Uvashen Bramiah, national director of the South African Motor Body Repairers Association (SAMBRA), a proud association of the Retail Motor Industry Organisation (RMI), says challenges with limited business premises, lack of access to resources and technology, poor infrastructure, bureaucratic hurdles and a lack of managerial competencies are some of the reasons that many informal Motor Body Repairers do not succeed.
As a key player in the motor body repair sector, SAMBRA remains committed to the continued professional development of SMME MBR’s in the industry and therefore actively encourages a free market system within which all aspiring MBR’s have every opportunity to succeed.
The RMI and SAMBRA have accordingly partnered with AIDC Eastern Cape (Auto Motive Industry Development Centre) to assist, uplift, and develop these small medium enterprise businesses offering various forms of management, technical, financial and procurement assistance.
Bramiah says to assist these businesses and develop a business plan, Arnelle Heynes, the AIDC Eastern Cape Project Manager – Auto SMME Support, and the rest of the AIDC team involved in this project conducted site visits early in June 2022 to do baseline assessments on pre-identified MBR’s to establish development and support requirements.
“This baseline data will be used as a starting point for gauging progress and measuring the level and direction of change and ultimate effectiveness of the programme,” he says.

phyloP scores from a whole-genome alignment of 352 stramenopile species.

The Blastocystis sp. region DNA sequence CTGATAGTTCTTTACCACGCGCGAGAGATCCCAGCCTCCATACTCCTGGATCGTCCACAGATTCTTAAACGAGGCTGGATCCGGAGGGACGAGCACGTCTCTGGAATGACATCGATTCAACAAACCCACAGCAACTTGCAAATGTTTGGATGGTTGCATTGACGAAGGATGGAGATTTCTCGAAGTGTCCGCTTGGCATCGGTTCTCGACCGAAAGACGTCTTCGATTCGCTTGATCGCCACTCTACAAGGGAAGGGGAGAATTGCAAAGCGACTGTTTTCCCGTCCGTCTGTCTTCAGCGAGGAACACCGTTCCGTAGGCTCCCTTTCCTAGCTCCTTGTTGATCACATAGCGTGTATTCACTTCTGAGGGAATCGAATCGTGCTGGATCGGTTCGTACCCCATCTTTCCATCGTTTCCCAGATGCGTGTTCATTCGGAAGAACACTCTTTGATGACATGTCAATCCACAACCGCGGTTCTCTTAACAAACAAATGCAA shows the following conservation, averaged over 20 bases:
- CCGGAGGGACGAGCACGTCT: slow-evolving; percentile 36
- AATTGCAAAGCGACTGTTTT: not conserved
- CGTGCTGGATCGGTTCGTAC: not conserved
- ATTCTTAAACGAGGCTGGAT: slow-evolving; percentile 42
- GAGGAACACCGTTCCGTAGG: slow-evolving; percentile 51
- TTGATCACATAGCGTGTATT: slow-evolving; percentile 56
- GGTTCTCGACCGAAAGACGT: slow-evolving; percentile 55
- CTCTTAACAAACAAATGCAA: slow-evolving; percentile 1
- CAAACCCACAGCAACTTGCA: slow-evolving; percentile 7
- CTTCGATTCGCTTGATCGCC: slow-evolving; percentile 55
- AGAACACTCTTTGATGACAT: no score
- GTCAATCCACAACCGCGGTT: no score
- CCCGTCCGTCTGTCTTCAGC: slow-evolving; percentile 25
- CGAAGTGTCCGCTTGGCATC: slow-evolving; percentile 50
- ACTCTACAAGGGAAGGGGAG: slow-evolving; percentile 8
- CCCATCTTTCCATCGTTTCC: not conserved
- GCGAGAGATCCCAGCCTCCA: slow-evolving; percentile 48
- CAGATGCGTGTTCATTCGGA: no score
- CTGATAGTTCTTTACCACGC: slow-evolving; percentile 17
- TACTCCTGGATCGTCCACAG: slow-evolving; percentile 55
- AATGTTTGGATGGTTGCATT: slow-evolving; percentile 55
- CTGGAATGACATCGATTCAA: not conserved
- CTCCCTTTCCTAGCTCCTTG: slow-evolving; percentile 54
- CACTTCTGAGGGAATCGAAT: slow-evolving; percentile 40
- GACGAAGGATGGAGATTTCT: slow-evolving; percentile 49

Bramiah says certain key organisational components and habits have been identified and when all of these are in place and being utilised routinely, the organisation will have structure and purpose. “Employees will feel they know where the company is going and what their role is in helping it get there. They will know the boundaries of what is expected as acceptable behaviour and they will be aware that outstanding performance will be rewarded,” he says.
RMI/SAMBRA and AIDC EC will conduct regular internal project management meetings to ensure regular monitoring of implementation (scope, time, cost, and risk). “Project control measures have been embedded in the approach to ensure early detection of opportunities and issues, and identification/implementation of corrective measures,” he concludes.